The Atlantic Daily: And the Winner of the Trump-Kim Summit Was ...

The president walked away without a deal. Plus the persistence of the "Momo" hoax, the lopsided demographics of study abroad-ers, and more

Carlo Allegri / Reuters

What We’re Following

The art of the no-deal: In a much-hyped meeting with Kim Jong Un, the North Korean leader, in Vietnam, President Donald Trump did something he’s rarely done since taking office—he walked away instead of folding and accepting a lesser deal. On Thursday, the second confab between the two heads of state ended in a failure, with no agreement on denuclearization and without a declaration, at long last, of an end to the Korean War. It was a stunning setback to Trump’s I-alone-can-do-this approach to North Korean diplomacy. The surprising act of resolve, however, prevented Trump from flinching and accepting a bad deal for the U.S. The lone winner of the spectacle was Vietnam; the country has sparingly played host to major international meetings, and doing so could help bolster its ploy to become a serious player on the international stage.

What’s the Democratic Party’s best path forward to try to unseat Trump in 2020? The party is already grappling with a crowded 2020 field, and to cobble together the necessary electoral votes, it has its eyes set on two key regions: the Rust Belt and the Sun Belt. But candidates who excel in one region could lag in the other, and both paths look to be littered with traps and pitfalls. To recapture lost ground with white voters in midwestern states that flipped for Trump in 2016, established politicians such as Joe Biden or Amy Klobuchar could have the strongest case. But capturing the red-trending-purple states such as Arizona and Texas could hinge on another breed of politician—younger figures like Julián Castro or Beto O’Rourke with a track record of galvanizing nonwhite voters.

Can the state put a convict to death if he can’t remember the crime? In a 5–3 vote, the Supreme Court punted the Madison v. Alabama decision back down to a lower court. The case dealt with a death-row prisoner named Vernon Madison who murdered a police officer in 1985, but who has since been diagnosed with dementia and seemingly has no recollection of the crime. Madison’s lawyers alleged that putting him to death would violate the Constitution’s prohibition on “cruel and unusual punishments,” and the Court’s ruling will, for now, put his state-sanctioned death on hiatus. But since the average of death-row inmates is on the rise, the vexing question of how to treat aging convicts isn’t going away anytime soon.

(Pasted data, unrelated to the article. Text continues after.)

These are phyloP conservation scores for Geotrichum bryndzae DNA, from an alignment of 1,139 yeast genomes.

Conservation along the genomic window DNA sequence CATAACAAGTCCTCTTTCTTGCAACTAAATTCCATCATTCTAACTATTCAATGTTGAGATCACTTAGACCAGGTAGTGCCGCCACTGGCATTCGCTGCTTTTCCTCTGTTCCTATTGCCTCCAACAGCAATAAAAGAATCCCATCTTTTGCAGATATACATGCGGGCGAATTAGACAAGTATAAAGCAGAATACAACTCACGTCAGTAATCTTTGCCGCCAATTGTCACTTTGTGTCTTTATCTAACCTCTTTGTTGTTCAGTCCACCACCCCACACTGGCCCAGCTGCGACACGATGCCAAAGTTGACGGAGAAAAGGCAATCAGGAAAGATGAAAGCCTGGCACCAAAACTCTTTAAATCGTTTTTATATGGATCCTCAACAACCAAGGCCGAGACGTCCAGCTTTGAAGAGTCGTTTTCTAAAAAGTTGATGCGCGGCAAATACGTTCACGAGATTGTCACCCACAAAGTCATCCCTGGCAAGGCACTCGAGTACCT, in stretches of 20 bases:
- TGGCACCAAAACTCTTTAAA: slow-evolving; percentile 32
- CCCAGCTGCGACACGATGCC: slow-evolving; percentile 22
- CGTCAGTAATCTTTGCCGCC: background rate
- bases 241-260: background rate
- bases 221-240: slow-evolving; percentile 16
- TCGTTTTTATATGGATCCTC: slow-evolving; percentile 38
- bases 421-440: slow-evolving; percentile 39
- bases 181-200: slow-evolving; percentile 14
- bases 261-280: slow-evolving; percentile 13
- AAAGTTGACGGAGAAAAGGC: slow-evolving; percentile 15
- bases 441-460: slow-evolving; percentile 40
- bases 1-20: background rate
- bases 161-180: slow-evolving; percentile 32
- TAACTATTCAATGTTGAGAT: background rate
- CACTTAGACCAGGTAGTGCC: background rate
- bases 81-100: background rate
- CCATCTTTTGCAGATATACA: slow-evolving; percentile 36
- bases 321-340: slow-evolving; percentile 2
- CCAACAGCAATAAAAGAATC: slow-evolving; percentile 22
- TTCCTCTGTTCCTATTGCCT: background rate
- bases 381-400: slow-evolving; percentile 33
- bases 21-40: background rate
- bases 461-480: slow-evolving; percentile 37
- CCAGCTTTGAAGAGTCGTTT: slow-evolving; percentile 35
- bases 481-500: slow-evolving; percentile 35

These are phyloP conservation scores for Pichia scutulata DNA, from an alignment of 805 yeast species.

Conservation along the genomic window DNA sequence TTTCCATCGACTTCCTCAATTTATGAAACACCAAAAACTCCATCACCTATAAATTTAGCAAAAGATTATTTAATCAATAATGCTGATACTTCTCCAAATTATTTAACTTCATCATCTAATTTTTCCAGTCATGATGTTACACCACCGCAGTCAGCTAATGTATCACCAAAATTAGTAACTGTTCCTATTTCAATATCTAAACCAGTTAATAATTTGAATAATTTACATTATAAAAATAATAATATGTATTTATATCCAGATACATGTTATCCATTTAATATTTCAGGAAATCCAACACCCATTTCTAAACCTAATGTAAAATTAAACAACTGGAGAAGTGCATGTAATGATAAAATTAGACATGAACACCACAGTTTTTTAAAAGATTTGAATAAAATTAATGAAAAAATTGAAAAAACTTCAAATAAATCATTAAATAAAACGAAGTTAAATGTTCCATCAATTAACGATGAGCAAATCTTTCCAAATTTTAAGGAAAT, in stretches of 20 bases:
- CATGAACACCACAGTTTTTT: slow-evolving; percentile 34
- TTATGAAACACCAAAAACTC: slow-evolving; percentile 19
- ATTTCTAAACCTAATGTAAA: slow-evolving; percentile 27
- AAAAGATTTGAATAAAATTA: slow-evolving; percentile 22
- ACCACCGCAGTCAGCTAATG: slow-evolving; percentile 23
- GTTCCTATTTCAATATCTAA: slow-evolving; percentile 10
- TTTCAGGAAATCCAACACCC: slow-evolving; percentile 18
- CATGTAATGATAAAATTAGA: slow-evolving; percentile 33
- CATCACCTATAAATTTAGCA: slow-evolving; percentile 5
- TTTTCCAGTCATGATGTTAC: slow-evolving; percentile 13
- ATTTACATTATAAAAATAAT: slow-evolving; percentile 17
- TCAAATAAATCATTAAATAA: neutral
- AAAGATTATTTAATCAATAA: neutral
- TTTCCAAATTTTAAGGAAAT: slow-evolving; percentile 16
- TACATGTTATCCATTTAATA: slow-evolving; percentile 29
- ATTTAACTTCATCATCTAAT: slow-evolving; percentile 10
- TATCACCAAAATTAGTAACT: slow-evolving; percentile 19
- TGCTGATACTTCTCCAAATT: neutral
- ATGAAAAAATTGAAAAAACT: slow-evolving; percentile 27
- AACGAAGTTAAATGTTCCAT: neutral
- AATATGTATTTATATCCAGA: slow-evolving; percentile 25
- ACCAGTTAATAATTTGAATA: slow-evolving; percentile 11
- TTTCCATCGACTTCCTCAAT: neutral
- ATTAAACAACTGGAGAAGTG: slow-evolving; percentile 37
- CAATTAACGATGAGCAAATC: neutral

Evening Reads

Momo Is Not Trying to Kill Children

A hoax ricocheting through the internet of late is the creepy face of “Momo,” which is supposedly challenging kids to take their own life. It’s the latest in a long line of viral swindles:

“For parents today, it can seem that the internet has endless ways of trying to kill your children or persuading your children to kill themselves. The so-called Blue Whale challenge supposedly asked kids to complete a series of tasks that culminated in suicide. The trend later turned out to be a hoax. Local news has warned about recent ‘crazes’ like teens eating toxic Tide Pods (they weren’t), or potentially choking to death while snorting condoms for YouTube views (no deaths have been reported). Even the cinnamon challenge could supposedly kill you.”

Read the rest

Why Are So Few Male Students Studying Abroad?

(D3SIGN / Getty)

For lots of students, one of the best parts of college is a semester-long jaunt abroad to get a feel for another country and culture. But one group is underrepresented in the surge of students studying abroad:

“Today, even in colleges that enroll a majority of men, those who study abroad are disproportionately women. Take Purdue University, for example. Men account for 57 percent of the student body but only 41 percent of undergraduates who go abroad, according to a university spokesperson. Since 2013, the number of Purdue undergraduates studying overseas annually has doubled to around 2,600 as part of a university-wide effort to increase global awareness among its students. The percentage of men going abroad, however, has remained the same.”

→ Read the rest

Urban Developments

Are Dog Parks Exclusionary?

(Sterling Bay / Skidmore, Owings & Merrill)

Our partner site CityLab explores the cities of the future and investigates the biggest ideas and issues facing urban dwellers around the world. Claire Tran and Gracie McKenzie share today’s top stories:

In Chicago and other cities, the demand for pet-friendly public space has boomed. But many communities see off-leash parks as heralds of gentrification.

What makes a good public-transit seat cover? Here’s an international roundup of fabric designs based on CityLab’s four criteria for a commuter-friendly textile. Come for the horse silhouettes, stay for the cosmic spaghetti.

Most serious urban violence is concentrated among less than 1 percent of a city’s population. So why are we still criminalizing entire neighborhoods? Stephen Lurie breaks down the misconceptions behind “broken windows” policing.

Keep up with the most pressing, interesting, and important city stories of the day. Subscribe to the CityLab Daily newsletter.

Renewal Awards

The Atlantic renewal awards open for voting

The Renewal Awards, a national competition now in its fourth year, recognizes local organizations and individuals who are driving change in their communities—and helps them make an even bigger impact.

This year’s voting will be open for one more day. You can support the efforts of these nonprofits by voting for one of the 15 finalists, here. Five winners, including the Allstate Youth Empowerment Award winner, will receive $20,000 in funding from Allstate.

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